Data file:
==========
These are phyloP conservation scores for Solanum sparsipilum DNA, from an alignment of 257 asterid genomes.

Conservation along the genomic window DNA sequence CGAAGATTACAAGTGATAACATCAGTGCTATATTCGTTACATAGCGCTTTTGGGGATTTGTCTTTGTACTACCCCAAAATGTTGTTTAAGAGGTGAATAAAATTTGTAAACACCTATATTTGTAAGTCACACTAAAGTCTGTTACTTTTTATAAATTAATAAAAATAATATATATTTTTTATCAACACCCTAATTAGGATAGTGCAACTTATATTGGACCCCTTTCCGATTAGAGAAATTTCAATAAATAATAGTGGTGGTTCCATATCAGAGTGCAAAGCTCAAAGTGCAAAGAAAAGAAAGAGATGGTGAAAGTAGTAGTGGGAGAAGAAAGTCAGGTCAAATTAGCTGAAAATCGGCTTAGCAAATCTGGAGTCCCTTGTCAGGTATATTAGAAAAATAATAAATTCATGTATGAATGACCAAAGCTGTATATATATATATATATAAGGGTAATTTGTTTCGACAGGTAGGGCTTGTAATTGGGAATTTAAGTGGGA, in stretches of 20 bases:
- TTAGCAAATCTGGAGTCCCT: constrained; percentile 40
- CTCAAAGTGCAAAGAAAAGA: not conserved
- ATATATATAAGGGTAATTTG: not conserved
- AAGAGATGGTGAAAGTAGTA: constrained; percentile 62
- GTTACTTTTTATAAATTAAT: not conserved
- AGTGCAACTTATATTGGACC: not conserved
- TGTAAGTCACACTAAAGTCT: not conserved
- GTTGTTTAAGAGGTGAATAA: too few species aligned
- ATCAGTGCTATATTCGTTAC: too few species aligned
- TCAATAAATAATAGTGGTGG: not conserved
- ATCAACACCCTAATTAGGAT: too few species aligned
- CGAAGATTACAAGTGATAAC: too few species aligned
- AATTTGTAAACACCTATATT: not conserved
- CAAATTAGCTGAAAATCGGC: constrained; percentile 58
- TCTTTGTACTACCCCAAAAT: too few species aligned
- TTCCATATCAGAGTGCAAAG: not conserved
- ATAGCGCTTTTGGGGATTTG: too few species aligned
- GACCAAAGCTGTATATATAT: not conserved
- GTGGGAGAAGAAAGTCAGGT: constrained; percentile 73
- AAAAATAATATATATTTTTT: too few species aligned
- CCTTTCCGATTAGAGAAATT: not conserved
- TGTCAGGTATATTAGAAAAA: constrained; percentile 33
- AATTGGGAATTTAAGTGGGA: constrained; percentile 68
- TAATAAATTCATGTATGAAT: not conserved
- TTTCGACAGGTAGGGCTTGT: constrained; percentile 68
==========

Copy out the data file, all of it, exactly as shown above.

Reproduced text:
These are phyloP conservation scores for Solanum sparsipilum DNA, from an alignment of 257 asterid genomes.

Conservation along the genomic window DNA sequence CGAAGATTACAAGTGATAACATCAGTGCTATATTCGTTACATAGCGCTTTTGGGGATTTGTCTTTGTACTACCCCAAAATGTTGTTTAAGAGGTGAATAAAATTTGTAAACACCTATATTTGTAAGTCACACTAAAGTCTGTTACTTTTTATAAATTAATAAAAATAATATATATTTTTTATCAACACCCTAATTAGGATAGTGCAACTTATATTGGACCCCTTTCCGATTAGAGAAATTTCAATAAATAATAGTGGTGGTTCCATATCAGAGTGCAAAGCTCAAAGTGCAAAGAAAAGAAAGAGATGGTGAAAGTAGTAGTGGGAGAAGAAAGTCAGGTCAAATTAGCTGAAAATCGGCTTAGCAAATCTGGAGTCCCTTGTCAGGTATATTAGAAAAATAATAAATTCATGTATGAATGACCAAAGCTGTATATATATATATATATAAGGGTAATTTGTTTCGACAGGTAGGGCTTGTAATTGGGAATTTAAGTGGGA, in stretches of 20 bases:
- TTAGCAAATCTGGAGTCCCT: constrained; percentile 40
- CTCAAAGTGCAAAGAAAAGA: not conserved
- ATATATATAAGGGTAATTTG: not conserved
- AAGAGATGGTGAAAGTAGTA: constrained; percentile 62
- GTTACTTTTTATAAATTAAT: not conserved
- AGTGCAACTTATATTGGACC: not conserved
- TGTAAGTCACACTAAAGTCT: not conserved
- GTTGTTTAAGAGGTGAATAA: too few species aligned
- ATCAGTGCTATATTCGTTAC: too few species aligned
- TCAATAAATAATAGTGGTGG: not conserved
- ATCAACACCCTAATTAGGAT: too few species aligned
- CGAAGATTACAAGTGATAAC: too few species aligned
- AATTTGTAAACACCTATATT: not conserved
- CAAATTAGCTGAAAATCGGC: constrained; percentile 58
- TCTTTGTACTACCCCAAAAT: too few species aligned
- TTCCATATCAGAGTGCAAAG: not conserved
- ATAGCGCTTTTGGGGATTTG: too few species aligned
- GACCAAAGCTGTATATATAT: not conserved
- GTGGGAGAAGAAAGTCAGGT: constrained; percentile 73
- AAAAATAATATATATTTTTT: too few species aligned
- CCTTTCCGATTAGAGAAATT: not conserved
- TGTCAGGTATATTAGAAAAA: constrained; percentile 33
- AATTGGGAATTTAAGTGGGA: constrained; percentile 68
- TAATAAATTCATGTATGAAT: not conserved
- TTTCGACAGGTAGGGCTTGT: constrained; percentile 68